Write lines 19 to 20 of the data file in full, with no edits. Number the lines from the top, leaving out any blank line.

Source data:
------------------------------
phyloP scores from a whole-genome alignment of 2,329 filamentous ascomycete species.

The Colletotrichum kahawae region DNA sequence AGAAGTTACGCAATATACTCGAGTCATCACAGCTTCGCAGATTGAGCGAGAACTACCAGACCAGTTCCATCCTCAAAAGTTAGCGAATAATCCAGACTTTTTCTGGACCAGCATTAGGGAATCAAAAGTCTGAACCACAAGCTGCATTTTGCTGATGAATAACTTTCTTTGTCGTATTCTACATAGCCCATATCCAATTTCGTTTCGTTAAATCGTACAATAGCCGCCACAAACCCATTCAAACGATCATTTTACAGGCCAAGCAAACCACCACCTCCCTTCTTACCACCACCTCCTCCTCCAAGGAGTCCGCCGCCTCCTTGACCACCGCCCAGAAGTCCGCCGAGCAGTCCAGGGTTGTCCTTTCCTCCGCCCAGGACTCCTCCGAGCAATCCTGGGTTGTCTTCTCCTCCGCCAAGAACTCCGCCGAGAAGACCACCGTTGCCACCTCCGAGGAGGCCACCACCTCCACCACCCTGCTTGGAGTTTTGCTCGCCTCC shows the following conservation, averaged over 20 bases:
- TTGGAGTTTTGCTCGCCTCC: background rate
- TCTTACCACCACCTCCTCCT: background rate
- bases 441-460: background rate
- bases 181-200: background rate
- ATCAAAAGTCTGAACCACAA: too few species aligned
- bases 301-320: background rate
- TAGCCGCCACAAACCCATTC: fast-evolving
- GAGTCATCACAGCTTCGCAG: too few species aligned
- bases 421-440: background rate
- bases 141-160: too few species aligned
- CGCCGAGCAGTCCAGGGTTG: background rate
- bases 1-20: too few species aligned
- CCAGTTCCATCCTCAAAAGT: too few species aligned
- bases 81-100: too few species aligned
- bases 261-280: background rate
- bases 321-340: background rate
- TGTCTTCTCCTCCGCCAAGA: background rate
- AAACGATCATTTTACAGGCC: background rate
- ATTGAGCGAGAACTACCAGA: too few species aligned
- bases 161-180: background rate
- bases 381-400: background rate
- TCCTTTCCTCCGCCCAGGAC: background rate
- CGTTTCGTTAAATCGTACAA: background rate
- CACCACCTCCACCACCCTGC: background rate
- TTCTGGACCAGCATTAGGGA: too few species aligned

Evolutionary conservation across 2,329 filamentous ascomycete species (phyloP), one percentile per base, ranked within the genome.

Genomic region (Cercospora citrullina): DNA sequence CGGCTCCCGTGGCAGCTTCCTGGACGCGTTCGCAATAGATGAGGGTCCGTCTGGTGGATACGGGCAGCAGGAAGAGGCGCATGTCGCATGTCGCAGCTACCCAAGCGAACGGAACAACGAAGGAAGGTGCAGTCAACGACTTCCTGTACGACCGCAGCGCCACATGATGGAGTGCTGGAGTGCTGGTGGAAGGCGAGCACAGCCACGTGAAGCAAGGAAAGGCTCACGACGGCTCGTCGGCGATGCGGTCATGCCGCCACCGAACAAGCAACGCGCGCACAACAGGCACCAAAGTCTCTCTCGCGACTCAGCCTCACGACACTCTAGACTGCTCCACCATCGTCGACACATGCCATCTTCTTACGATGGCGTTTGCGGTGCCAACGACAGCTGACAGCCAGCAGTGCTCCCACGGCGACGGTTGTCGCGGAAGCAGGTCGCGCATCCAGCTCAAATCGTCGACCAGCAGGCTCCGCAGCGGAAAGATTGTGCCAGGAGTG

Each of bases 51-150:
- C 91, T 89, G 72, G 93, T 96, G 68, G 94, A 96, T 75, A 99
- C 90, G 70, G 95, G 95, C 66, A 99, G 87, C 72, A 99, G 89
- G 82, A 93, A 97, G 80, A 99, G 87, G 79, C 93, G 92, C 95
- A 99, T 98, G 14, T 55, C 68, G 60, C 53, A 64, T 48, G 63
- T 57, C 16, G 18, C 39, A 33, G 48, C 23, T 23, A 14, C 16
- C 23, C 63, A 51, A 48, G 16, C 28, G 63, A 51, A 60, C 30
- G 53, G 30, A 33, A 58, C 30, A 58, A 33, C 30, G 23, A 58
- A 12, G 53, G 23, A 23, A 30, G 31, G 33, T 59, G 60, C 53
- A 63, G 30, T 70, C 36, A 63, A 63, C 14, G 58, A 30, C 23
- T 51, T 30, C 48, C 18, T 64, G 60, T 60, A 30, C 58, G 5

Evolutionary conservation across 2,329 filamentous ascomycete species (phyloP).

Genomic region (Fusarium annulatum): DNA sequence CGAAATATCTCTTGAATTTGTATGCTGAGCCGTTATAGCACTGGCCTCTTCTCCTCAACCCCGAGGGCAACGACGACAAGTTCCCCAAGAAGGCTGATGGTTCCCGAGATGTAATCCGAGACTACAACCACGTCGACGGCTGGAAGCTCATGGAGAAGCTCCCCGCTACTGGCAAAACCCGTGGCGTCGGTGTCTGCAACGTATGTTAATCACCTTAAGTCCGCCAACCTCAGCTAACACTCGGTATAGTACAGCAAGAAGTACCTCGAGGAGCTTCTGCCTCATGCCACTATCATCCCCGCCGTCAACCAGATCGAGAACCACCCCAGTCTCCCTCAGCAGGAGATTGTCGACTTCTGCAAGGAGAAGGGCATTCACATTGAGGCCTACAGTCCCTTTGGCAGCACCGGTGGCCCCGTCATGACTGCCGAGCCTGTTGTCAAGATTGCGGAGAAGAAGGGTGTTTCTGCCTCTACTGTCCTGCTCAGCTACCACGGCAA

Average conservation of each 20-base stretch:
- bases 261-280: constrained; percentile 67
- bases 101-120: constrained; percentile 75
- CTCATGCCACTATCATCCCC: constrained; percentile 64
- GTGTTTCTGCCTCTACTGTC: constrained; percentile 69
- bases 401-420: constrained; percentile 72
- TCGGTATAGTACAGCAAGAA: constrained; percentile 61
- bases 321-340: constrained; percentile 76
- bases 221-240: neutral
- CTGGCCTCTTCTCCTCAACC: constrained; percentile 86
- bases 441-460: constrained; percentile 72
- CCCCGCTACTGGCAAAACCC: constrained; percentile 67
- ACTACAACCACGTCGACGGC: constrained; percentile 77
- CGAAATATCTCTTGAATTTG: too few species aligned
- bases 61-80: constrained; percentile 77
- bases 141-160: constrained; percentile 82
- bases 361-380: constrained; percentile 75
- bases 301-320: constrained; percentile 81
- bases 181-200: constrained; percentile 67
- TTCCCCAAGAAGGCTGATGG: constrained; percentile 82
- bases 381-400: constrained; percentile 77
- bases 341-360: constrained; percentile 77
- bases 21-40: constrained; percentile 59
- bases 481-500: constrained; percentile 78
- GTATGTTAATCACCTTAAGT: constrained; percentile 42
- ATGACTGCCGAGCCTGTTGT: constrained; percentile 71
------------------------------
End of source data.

- TGTCTTCTCCTCCGCCAAGA: background rate
- AAACGATCATTTTACAGGCC: background rate